5 things to do in Melbourne when it’s SCORCHING hot
Fish and chips on the water in 30C!
As part of our Round the World in Home Exchanges we spent a few days visiting the wonderful city of Melbourne. If you haven’t been there then the key thing you need to know is that it has one of those ‘four seasons in one day’ reputations. Except those days where it’s simply as hot as the surface of the sun.
So what do you do when your flip flops are melting into the sidewalk and you are breathing hairdryer hot air?
Mostly you’ll probably want to stay behind closed doors with the AC on. But if you are determined to get out and about, here are a few ideas:
Go to an Exhibition
One of the great things about museums and galleries is the blessed coolness of the high ceilinged, spacious rooms; you wouldn’t be the first person to duck into an exhibition mainly to avoid soaring temperatures. We chose the centrally located Immigration Museum which was packed with fascinating displays charting the ways, means and reasons Australia’s immigrants have arrived on these shores. The displays don’t shy away from the tough stuff, with attitudes and mistakes thoroughly explored, but it’s also a great celebration of the diversity of Australia and the intrepid folk who have made it their home. I must confess, I’m not usually a fan of a museum but this one is spot on.
Head to the beach
The most obvious suggestion would be to find a beach, but this is not as straightforward as it might seem. As vocal as the Cancer Council of Australia are about ‘slip’ (on a t-shirt), ‘slap’ (on sunscreen), ‘slop’ (on a hat) with the recent additions of ‘seek’ (shade) and ‘slide’ (on your sunnies), the ‘seek’ part is almost impossible if you want to combine it with a cooling dip in the ocean. Locals come well equipped and by lunchtime most beaches could be mistaken for Glastonbury festival by the sheer volume of multicoloured tents crowding the sand. But if you’re just visiting and don’t quite have space for a spare tent in your luggage things can get tricky. We finally found some tree-lined grassy banks along the street at Altona Beach, but generally there don’t seem too many shady options for those of us who value our tender skin. Kid friendly’ beaches or ones which have BBQ facilities might be your best bet.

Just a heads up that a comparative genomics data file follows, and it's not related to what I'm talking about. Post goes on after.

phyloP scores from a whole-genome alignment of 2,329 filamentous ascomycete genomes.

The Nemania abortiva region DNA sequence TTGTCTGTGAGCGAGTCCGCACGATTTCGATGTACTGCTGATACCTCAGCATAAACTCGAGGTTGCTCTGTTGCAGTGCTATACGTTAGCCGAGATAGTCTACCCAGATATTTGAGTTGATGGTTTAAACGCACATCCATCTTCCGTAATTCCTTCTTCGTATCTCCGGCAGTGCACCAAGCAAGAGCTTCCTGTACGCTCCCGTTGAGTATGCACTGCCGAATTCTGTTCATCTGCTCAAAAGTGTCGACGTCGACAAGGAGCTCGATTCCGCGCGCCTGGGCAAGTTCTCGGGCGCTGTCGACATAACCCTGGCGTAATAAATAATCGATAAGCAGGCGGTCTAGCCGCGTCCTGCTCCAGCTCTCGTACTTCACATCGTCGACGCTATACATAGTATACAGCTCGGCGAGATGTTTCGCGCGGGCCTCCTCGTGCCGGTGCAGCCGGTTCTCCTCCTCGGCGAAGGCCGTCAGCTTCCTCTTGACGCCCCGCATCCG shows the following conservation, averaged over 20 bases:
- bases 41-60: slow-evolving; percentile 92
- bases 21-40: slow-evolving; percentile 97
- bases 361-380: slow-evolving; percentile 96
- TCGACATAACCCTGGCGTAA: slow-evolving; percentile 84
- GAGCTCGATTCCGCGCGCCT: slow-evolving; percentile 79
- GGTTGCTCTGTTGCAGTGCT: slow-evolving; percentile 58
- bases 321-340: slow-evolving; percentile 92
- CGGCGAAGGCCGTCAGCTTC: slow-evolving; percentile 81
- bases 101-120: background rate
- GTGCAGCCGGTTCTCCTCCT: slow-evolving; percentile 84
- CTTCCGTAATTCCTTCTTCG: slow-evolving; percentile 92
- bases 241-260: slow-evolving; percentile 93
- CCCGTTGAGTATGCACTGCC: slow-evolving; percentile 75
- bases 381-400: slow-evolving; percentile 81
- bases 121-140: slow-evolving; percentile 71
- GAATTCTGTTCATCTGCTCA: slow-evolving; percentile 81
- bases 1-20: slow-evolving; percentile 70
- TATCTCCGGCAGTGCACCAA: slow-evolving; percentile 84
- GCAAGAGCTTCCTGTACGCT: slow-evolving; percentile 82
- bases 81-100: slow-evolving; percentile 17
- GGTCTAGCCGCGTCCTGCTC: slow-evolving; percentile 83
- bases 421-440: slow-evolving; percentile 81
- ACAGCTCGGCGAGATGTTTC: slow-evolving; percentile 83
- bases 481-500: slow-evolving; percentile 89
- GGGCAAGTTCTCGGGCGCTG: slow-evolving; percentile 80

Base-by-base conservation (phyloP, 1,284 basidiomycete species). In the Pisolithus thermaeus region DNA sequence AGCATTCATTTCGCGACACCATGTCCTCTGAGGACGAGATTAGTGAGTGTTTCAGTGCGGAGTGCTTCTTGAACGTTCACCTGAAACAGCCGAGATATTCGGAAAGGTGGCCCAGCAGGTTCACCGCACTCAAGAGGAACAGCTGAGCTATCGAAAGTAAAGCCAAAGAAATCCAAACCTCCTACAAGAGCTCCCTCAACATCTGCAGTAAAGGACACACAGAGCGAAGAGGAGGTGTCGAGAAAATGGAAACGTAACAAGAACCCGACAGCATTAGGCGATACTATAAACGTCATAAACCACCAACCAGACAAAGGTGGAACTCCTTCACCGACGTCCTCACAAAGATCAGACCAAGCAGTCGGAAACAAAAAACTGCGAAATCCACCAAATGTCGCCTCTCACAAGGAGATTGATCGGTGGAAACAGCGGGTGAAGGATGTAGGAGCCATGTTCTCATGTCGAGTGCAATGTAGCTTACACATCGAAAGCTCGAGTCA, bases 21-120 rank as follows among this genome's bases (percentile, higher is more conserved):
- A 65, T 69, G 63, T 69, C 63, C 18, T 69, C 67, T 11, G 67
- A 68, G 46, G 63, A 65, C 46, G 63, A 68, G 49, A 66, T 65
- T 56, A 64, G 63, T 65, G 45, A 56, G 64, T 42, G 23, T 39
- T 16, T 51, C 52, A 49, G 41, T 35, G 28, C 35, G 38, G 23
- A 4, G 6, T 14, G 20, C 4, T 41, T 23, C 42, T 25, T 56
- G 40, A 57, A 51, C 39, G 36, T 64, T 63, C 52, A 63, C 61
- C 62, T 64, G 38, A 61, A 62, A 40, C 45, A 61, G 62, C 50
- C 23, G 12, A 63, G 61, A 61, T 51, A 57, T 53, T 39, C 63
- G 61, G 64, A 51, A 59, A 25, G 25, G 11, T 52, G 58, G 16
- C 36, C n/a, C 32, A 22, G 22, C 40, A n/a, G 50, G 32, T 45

Take a tour
Although you don’t want to be wandering outside too much, many tours have air conditioned buses to get you to your destination and plenty of shade when you get there. We opted for the informatively tongue-in-cheek ‘Neighbours’ tour, a cheesy Aussie soap opera which is a firm favourite with the Brits who hanker for a bit of sunshine most of the year. We browsed the sets and locations at a leisurely pace whilst being bombarded with facts highlighting just how ludicrous the storylines really are (how are 17 car crashes in one cul-de-sac even possible?!)
Get out on the water
Melbourne has a beautiful city centre, full of quirky buildings and eclectic bridges and we waited until dusk to explore it the best way we knew how on an exceptional roasting day- from its waterways. An evening kayak tour not only provides relief from the heat courtesy of the cooling sea breezes but there is something magical about watching the glass of the skyscrapers glow with pink and orange hues as the sun sets and the city sky burst into neon colour. Kayak Melbourne take you on a leisurely paddle under bridges, past skyscrapers, alongside shopping districts and though the marina, guiding you through a completely unique perspective of the city and even stopping for fish and chips en route. The banks of the river as especially vibrant on a steamy summer’s night and after the tour you can re-trace your journey on foot past fairy-lit trees, thrumming music, restaurants with windows thrown wide, energetic street performers and long queues of perspiring folk desperate for a multi-coloured gelato.
Melbourne has a firmly established cafe culture and if you head out into the suburbs you can find some wonderful districts full of little places perfect for settling in with a long cool drink to watch the world go by. We spent the morning in Yarraville, a western suburb with fabulous bakeries and bric-a-brac shops, and then the evening on the other side of town in the Yarra Valley. This trendy area bustles any time of day but after a long hot afternoon people spill onto the streets and terraces to enjoy a cool drink or a leisurely browse past the plethora of boutiques, bars and eateries.
“Everyone needs good neighbours!”
This was a great way to see a different side to Melbourne
Starting to cool down now, only 37C!
What has been your experience of Melbourne?
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